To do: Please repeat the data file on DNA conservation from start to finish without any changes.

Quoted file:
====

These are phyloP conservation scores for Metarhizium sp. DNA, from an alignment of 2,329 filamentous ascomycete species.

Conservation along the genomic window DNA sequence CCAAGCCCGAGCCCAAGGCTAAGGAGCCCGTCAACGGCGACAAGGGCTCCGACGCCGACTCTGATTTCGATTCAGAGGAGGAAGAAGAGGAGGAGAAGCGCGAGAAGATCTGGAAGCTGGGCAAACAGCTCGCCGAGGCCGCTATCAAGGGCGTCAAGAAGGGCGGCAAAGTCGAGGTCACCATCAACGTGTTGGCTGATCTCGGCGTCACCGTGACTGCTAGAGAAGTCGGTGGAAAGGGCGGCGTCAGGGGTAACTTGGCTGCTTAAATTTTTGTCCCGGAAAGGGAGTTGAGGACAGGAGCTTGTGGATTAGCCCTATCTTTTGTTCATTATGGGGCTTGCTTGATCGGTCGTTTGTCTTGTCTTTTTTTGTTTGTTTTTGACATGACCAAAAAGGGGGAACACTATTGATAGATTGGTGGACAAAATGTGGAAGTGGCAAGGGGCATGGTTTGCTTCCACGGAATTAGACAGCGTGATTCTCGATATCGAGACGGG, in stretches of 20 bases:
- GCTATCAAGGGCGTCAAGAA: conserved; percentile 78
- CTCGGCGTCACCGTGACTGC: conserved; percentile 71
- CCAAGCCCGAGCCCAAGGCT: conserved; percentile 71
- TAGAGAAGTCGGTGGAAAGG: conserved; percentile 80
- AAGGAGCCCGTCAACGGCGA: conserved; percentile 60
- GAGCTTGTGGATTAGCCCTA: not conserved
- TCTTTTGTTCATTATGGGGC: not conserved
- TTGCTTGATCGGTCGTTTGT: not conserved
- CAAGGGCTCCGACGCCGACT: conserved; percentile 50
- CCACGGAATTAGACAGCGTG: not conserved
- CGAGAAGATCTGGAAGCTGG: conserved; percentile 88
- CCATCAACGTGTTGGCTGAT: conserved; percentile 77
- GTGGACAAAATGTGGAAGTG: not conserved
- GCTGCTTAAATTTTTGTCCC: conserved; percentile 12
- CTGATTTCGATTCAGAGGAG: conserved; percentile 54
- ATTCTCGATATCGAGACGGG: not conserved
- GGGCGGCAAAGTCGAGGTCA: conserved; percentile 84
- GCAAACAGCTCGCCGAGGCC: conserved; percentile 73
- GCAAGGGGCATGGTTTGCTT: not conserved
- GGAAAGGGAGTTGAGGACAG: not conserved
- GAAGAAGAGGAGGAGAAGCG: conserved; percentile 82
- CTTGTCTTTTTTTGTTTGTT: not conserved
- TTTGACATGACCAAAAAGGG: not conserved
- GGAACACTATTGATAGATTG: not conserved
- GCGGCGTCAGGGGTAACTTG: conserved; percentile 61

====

These are phyloP conservation scores for Metarhizium sp. DNA, from an alignment of 2,329 filamentous ascomycete species.

Conservation along the genomic window DNA sequence CCAAGCCCGAGCCCAAGGCTAAGGAGCCCGTCAACGGCGACAAGGGCTCCGACGCCGACTCTGATTTCGATTCAGAGGAGGAAGAAGAGGAGGAGAAGCGCGAGAAGATCTGGAAGCTGGGCAAACAGCTCGCCGAGGCCGCTATCAAGGGCGTCAAGAAGGGCGGCAAAGTCGAGGTCACCATCAACGTGTTGGCTGATCTCGGCGTCACCGTGACTGCTAGAGAAGTCGGTGGAAAGGGCGGCGTCAGGGGTAACTTGGCTGCTTAAATTTTTGTCCCGGAAAGGGAGTTGAGGACAGGAGCTTGTGGATTAGCCCTATCTTTTGTTCATTATGGGGCTTGCTTGATCGGTCGTTTGTCTTGTCTTTTTTTGTTTGTTTTTGACATGACCAAAAAGGGGGAACACTATTGATAGATTGGTGGACAAAATGTGGAAGTGGCAAGGGGCATGGTTTGCTTCCACGGAATTAGACAGCGTGATTCTCGATATCGAGACGGG, in stretches of 20 bases:
- GCTATCAAGGGCGTCAAGAA: conserved; percentile 78
- CTCGGCGTCACCGTGACTGC: conserved; percentile 71
- CCAAGCCCGAGCCCAAGGCT: conserved; percentile 71
- TAGAGAAGTCGGTGGAAAGG: conserved; percentile 80
- AAGGAGCCCGTCAACGGCGA: conserved; percentile 60
- GAGCTTGTGGATTAGCCCTA: not conserved
- TCTTTTGTTCATTATGGGGC: not conserved
- TTGCTTGATCGGTCGTTTGT: not conserved
- CAAGGGCTCCGACGCCGACT: conserved; percentile 50
- CCACGGAATTAGACAGCGTG: not conserved
- CGAGAAGATCTGGAAGCTGG: conserved; percentile 88
- CCATCAACGTGTTGGCTGAT: conserved; percentile 77
- GTGGACAAAATGTGGAAGTG: not conserved
- GCTGCTTAAATTTTTGTCCC: conserved; percentile 12
- CTGATTTCGATTCAGAGGAG: conserved; percentile 54
- ATTCTCGATATCGAGACGGG: not conserved
- GGGCGGCAAAGTCGAGGTCA: conserved; percentile 84
- GCAAACAGCTCGCCGAGGCC: conserved; percentile 73
- GCAAGGGGCATGGTTTGCTT: not conserved
- GGAAAGGGAGTTGAGGACAG: not conserved
- GAAGAAGAGGAGGAGAAGCG: conserved; percentile 82
- CTTGTCTTTTTTTGTTTGTT: not conserved
- TTTGACATGACCAAAAAGGG: not conserved
- GGAACACTATTGATAGATTG: not conserved
- GCGGCGTCAGGGGTAACTTG: conserved; percentile 61